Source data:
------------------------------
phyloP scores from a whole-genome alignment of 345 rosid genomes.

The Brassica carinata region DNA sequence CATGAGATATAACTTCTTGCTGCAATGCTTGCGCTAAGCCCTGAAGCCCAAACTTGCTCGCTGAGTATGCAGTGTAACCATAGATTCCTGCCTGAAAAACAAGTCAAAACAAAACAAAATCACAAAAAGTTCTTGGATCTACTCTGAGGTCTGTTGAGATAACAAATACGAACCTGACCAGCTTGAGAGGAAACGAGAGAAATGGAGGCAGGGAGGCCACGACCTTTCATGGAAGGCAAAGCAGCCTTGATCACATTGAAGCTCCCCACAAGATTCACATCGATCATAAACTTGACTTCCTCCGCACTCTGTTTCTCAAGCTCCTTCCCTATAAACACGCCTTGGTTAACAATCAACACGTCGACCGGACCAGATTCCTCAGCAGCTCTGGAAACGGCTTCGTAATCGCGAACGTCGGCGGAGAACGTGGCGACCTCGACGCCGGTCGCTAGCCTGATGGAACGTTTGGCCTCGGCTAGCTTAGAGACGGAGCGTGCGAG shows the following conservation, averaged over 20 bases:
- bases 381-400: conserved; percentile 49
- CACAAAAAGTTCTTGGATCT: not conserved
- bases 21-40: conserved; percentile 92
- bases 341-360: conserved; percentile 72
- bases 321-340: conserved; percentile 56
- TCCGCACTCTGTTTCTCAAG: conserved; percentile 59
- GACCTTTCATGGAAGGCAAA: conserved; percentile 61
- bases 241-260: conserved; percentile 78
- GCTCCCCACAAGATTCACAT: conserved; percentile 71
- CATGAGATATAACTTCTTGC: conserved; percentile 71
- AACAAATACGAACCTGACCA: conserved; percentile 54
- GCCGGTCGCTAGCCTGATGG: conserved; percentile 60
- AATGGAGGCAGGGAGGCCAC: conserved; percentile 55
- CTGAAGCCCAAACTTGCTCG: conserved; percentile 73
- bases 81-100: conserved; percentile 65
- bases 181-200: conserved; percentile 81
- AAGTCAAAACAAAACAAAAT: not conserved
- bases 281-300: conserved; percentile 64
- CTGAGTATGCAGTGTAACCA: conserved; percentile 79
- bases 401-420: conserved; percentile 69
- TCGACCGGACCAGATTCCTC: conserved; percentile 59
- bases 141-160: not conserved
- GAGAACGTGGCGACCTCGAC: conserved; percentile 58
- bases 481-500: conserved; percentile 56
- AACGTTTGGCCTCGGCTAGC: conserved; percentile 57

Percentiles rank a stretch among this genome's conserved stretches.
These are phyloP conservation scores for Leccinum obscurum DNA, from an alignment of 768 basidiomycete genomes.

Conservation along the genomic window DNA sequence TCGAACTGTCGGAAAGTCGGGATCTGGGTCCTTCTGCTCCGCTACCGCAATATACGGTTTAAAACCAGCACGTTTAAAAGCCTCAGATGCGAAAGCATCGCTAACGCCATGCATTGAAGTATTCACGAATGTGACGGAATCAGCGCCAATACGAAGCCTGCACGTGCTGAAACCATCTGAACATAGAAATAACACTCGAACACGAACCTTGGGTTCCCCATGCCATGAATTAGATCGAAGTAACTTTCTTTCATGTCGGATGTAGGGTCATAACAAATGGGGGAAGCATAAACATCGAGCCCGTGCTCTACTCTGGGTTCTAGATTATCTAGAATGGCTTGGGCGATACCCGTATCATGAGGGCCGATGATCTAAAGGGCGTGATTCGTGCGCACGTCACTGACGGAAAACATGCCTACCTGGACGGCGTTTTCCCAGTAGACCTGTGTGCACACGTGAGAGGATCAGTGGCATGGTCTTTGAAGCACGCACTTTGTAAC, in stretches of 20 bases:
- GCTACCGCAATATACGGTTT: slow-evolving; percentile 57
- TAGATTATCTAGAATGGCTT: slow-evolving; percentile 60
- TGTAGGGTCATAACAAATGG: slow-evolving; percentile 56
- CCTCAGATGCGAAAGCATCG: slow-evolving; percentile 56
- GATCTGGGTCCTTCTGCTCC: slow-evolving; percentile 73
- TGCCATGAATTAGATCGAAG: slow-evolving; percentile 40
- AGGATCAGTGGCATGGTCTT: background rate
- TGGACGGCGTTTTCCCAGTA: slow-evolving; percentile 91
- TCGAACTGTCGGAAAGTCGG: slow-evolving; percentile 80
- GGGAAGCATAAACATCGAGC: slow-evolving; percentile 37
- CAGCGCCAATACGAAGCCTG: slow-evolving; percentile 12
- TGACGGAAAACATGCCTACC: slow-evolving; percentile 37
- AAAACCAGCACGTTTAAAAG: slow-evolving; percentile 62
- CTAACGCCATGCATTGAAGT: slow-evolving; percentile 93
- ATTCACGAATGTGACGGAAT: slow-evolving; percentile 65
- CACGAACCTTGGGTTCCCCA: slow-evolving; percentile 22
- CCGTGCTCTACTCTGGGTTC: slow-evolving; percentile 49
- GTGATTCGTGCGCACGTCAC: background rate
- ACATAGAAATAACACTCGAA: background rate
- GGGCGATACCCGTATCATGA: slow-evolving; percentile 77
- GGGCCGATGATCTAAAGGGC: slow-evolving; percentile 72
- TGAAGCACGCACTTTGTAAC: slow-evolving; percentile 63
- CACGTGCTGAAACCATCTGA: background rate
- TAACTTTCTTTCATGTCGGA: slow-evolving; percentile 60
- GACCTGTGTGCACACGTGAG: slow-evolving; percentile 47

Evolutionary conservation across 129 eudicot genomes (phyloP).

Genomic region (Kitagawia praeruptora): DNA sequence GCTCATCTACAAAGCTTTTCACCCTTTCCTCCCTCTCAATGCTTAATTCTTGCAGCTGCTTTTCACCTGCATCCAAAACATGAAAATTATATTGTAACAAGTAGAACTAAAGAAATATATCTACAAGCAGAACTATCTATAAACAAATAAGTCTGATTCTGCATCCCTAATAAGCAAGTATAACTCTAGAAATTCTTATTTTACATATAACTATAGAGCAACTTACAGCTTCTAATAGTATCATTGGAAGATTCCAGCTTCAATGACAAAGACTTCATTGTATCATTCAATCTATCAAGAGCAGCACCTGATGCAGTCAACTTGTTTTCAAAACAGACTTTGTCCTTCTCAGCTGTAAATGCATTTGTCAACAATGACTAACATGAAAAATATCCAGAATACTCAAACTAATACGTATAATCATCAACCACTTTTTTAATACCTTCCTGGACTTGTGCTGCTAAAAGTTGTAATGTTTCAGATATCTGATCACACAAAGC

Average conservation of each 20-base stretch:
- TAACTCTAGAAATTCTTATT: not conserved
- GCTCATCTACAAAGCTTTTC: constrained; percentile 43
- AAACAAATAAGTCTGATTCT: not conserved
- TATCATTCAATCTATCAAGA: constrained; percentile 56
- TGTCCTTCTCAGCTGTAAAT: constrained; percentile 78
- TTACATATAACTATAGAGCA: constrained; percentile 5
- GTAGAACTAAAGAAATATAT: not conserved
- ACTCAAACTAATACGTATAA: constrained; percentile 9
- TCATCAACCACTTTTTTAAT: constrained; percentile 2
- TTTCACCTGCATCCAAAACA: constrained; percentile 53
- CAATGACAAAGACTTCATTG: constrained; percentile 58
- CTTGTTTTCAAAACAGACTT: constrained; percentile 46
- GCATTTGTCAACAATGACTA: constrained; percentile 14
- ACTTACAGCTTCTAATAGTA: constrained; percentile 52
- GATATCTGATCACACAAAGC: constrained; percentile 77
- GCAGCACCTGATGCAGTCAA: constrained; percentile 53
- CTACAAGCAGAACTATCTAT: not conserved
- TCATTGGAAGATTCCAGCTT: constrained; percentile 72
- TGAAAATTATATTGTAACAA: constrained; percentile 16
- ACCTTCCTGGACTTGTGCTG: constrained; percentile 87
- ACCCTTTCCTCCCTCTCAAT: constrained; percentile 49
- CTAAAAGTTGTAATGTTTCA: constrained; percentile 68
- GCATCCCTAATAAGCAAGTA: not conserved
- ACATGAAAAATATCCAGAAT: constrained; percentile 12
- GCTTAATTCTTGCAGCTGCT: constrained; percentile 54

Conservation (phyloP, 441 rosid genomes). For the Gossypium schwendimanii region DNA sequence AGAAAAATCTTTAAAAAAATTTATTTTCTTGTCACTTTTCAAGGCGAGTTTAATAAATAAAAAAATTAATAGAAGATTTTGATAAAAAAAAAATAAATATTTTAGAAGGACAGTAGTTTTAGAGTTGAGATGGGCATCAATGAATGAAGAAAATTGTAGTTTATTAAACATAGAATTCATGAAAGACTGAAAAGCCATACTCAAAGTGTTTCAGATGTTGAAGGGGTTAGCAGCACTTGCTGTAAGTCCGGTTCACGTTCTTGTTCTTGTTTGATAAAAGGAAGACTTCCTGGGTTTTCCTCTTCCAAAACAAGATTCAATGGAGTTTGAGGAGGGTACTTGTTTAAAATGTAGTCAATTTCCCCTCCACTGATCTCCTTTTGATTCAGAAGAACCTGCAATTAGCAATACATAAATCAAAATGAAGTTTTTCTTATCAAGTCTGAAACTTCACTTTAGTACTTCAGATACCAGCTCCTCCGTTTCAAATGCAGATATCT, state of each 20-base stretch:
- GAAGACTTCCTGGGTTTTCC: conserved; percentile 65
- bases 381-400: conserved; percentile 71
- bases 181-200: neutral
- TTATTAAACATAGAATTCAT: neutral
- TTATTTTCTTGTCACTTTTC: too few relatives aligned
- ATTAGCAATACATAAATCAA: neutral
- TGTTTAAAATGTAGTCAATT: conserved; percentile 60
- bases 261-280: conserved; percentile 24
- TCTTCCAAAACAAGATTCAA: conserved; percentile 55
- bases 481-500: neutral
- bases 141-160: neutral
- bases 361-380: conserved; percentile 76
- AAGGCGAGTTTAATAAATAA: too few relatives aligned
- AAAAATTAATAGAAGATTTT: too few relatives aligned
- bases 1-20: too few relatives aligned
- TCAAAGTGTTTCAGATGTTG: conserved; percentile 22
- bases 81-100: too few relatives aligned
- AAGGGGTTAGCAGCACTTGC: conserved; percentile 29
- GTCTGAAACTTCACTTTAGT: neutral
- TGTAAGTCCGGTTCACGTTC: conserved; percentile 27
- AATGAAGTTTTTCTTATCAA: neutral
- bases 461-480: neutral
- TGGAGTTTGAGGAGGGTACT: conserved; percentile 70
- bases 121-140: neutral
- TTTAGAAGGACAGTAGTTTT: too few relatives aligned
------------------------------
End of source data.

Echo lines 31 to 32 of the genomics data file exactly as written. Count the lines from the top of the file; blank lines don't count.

- GCTACCGCAATATACGGTTT: slow-evolving; percentile 57
- TAGATTATCTAGAATGGCTT: slow-evolving; percentile 60